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Child’s Play (1988)

Directed by Tom Holland  Story by Don Mancini Screenplay by Tom Holland, John Lafia & Don Mancini

  One of my first memories, ever, was resting as a child (I assume peacefully) to feel a gentle shake and my mother’s voice saying to wake up, having a present for me. Rubbing my eyes as I forced them to open, I only see the tiny demonic face of Chucky staring back with the expression used when in kill mode. I screamed like there was no tomorrow; I also stayed petrified of that thing and kept it in our shed. That is, until it flooded years back it was just another thing that got ruined and thrown out (that’ll teach him). But it also has become a favorite of mine now that I know, for the most part, I could never be attacked by a doll.

  Premise: Charles Lee Ray is a convicted felon on the run from Detective Norris (Sarandon) in the beginning of the film. Trapped and hit, fading more with each passing minute, Ray finds solace within a toy store when a storm is about to hit. Thinking quickly as could he grabs one of the Good Guy dolls on display and with his powers of voodoo, is able to transfer his soul into the doll as lightning struck and burned the place down shortly after. Single mother Karen Barclay (Hicks) couldn’t afford to get her son Andy (Vincent) a doll from an actual store so purchases one in the back of an alley; note to parents: do not ever, ever buy a toy in a back alley…weirdos! The doll begins speaking to Andy and sets off on their own “adventures” when murders begin occurring and the finger is pointed back to the boy. Put into a mental ward, Karen confronts the doll and demands he speak to her or would make him speak (after the batteries had fallen out of the box). Chucky springs to life to attack the mother and runs off so as to go back to his roots to visit an old friend that had done him wrong in his past life. Norris finally believes Karen and Andy after being confronted by the doll, leaving him injured. A last conflict at the apartment occurring as it seems Charles heart had been keeping him  alive and must be shot out in order to be stopped once and for all. Yanno, until the sequel and all.

5. Over-sized sets with Ed Gale: For those who don’t know, Ed Gale was the stunt double for Chucky and was used as well for any long shots. He also replaced the doll at moments, requiring over-sized sets to accommodate to such which I thought gave the doll an even better feel when around the apartment. Being 10 inches bigger than the doll, Gale was used for a lot of the quick shots of Chucky’s hands and was the one running around on fire towards the end. However he wasn’t the only one that got to double in for the serial killer doll. Alex Vincent’s sister at the time, who was 3, was as well a perfect height to play the doll and in fact can be seen in the first action shot of Chucky when he runs down the hall before killing Aunt Maggie.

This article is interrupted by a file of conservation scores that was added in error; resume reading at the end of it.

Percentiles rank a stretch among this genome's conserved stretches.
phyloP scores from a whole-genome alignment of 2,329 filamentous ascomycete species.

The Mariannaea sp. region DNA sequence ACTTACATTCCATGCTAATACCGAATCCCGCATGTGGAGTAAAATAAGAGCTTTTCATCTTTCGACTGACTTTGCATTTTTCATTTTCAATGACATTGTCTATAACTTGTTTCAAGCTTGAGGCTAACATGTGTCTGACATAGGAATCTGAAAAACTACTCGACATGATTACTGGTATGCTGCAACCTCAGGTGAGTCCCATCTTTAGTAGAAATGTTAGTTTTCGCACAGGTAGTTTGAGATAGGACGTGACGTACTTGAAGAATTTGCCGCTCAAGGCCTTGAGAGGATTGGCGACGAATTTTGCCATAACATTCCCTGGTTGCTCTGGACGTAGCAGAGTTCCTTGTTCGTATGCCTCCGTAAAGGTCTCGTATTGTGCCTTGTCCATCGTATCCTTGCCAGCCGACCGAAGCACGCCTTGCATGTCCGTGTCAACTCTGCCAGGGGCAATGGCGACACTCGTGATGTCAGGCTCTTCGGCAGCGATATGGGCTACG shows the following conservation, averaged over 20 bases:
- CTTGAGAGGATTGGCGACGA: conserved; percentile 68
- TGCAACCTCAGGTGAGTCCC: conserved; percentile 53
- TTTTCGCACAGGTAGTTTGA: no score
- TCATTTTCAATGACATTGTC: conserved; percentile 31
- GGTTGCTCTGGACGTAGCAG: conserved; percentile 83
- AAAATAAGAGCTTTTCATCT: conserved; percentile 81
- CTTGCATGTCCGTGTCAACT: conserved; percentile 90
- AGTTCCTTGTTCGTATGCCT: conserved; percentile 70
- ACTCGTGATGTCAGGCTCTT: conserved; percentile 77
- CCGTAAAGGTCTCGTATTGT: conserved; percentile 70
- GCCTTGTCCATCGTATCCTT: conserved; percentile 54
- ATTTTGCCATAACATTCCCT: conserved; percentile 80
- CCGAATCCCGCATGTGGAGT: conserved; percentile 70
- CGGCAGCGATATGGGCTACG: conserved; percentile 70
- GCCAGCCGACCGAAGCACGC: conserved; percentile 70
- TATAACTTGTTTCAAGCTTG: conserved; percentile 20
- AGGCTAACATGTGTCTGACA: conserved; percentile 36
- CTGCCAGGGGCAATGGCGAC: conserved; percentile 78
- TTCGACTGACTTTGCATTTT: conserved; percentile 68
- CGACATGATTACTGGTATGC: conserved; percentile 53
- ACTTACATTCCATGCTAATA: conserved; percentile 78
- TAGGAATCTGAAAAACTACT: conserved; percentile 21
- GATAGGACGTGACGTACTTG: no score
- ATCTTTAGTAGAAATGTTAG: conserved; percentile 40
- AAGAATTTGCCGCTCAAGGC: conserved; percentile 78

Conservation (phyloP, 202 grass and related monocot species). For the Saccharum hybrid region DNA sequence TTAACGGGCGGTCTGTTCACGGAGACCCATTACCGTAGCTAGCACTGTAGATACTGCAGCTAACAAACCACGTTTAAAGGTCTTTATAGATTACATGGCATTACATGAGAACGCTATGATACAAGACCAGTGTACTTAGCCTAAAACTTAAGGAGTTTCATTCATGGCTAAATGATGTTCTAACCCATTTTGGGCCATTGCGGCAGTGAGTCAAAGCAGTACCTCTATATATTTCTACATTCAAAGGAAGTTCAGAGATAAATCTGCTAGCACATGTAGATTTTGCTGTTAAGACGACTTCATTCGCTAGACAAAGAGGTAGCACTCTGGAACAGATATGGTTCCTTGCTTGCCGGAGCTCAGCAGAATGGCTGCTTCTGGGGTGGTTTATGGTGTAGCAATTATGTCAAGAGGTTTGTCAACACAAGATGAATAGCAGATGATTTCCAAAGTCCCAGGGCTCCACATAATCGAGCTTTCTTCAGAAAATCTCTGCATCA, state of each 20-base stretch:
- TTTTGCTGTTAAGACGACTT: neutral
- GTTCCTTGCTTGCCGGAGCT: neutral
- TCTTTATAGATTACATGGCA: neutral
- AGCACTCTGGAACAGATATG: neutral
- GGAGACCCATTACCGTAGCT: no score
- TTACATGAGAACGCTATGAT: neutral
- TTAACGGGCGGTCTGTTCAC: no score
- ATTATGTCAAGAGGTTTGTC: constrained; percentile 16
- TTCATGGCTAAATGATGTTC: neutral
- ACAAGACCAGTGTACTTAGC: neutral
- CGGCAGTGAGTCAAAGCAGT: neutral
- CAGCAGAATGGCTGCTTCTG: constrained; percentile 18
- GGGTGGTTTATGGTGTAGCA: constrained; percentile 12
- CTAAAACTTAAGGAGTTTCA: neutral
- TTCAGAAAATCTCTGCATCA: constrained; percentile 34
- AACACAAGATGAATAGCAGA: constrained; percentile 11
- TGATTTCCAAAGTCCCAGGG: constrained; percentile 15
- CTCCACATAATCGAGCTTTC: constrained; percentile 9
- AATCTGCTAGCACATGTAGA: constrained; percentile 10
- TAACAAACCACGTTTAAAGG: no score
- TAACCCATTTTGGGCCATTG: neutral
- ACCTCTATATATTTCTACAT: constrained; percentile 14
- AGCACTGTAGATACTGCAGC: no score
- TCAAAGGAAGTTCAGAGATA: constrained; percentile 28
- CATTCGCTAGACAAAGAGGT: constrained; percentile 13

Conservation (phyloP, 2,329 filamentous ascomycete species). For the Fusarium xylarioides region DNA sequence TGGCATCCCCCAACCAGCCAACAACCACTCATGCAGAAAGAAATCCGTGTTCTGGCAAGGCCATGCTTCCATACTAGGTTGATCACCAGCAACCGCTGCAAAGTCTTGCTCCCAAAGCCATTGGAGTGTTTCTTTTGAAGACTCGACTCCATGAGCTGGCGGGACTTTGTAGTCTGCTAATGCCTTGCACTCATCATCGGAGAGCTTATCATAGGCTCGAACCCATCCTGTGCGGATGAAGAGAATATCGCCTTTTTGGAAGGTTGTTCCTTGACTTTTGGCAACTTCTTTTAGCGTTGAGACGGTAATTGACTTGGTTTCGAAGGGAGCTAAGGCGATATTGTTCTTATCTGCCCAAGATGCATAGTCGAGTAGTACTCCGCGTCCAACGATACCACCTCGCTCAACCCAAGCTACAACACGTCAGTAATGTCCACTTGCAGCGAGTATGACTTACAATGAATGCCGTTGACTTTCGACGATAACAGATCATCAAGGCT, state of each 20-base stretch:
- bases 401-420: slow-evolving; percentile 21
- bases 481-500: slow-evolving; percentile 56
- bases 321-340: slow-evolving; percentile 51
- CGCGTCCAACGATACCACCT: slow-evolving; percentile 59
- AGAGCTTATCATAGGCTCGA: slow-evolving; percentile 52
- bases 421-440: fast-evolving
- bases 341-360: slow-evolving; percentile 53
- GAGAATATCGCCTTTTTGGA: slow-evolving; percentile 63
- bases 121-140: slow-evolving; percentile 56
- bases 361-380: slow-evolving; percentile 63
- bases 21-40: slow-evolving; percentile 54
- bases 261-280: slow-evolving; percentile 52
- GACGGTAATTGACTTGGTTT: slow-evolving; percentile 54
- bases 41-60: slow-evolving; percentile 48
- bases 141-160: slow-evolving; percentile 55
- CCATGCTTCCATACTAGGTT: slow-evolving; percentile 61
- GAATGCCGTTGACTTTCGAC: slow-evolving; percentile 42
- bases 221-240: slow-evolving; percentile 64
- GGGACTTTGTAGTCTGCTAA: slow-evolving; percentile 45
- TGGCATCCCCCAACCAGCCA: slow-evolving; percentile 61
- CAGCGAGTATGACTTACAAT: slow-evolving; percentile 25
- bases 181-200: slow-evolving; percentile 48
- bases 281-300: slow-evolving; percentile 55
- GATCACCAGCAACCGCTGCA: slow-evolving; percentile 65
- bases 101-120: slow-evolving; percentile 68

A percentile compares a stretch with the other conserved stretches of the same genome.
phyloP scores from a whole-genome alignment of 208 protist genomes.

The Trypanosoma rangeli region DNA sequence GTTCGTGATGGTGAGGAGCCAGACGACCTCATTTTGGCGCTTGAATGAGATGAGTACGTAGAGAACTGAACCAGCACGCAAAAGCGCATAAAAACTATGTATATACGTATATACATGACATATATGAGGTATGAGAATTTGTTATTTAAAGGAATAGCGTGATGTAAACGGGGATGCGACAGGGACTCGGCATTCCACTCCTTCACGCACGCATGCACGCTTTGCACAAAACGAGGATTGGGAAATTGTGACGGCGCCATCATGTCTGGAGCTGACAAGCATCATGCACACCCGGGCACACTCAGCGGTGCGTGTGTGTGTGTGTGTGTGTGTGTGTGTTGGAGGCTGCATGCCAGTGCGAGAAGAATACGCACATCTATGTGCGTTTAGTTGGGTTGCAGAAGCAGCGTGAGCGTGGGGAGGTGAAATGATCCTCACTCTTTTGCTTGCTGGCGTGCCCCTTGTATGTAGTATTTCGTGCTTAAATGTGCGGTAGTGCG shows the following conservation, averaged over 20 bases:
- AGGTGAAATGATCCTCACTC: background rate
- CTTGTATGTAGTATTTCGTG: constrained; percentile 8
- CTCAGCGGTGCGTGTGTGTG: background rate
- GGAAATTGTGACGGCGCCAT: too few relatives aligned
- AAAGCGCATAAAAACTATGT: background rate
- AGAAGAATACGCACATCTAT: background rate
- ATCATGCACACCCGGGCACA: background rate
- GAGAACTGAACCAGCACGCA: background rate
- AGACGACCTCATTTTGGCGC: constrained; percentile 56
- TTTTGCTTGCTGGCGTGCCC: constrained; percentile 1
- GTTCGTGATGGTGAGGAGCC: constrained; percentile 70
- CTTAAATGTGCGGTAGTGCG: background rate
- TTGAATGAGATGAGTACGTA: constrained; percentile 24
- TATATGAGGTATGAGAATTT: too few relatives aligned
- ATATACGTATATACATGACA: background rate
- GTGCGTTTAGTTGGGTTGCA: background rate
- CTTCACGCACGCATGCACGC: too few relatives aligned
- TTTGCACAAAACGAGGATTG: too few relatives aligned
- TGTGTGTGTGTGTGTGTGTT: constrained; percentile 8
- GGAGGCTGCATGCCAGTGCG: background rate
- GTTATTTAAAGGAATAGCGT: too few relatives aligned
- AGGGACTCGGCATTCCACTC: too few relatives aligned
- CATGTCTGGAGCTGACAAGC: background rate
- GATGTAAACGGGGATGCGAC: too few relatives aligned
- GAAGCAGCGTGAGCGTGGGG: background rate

4. He had great catch phrases: Chucky is definitely in my top three horror faves, leaving Freddy and good ol’ Mikey, except not in that order. One of them not talking and the other one clever enough for the both put together. Dourif’s voice though, it was just too good. Pretending to be a good guy sounded almost as sinister as when yelling curses at his victims. Plus he had such great one liners throughout his series. I heard for the remake that they want to take out the funny undertones from the original which slightly disappoints me because I thought it worked well in the doll’s favor. He had no problem toying with his victims and would often incorporate a phrase with the type of murder about to do. There’s even a little nod to The Shining when Chucky tries to break down the bathroom door with Hicks on the other side later they later pick up on in Seed of Chucky. His lines usually teetered on getting better or being a bit too cheesy the more they went along with the series but that was slightly expected as well.

3. Work put into operating Chucky: Around the time that this movie was worked on animatronics hadn’t been something of a well-know thing. Creator of Chucky, Kevin Yagher, had previously worked on the third installment of Nightmare on Elm Street and had been recommended by Rick Baker. The field itself was in “infancy stage,” and Yagher had commented in the behind the scenes that in today’s film, digital work could probably fix any mistakes that would occur with the doll. But back in 1988, it had to be perfect and had at least 12 people working to operate the doll, each with their own functions to overtake and ensure. Nine dolls were constructed for the making of this film, each as well for different scenes; a burnt one made to look like dancing for when on fire. One that was all cables, (operated by joysticks) taking three people just to operate his face. Inserted into the doll was an L shaped bracket so that his jaw could move around as real as possible. How do you not have an appreciation for art like that?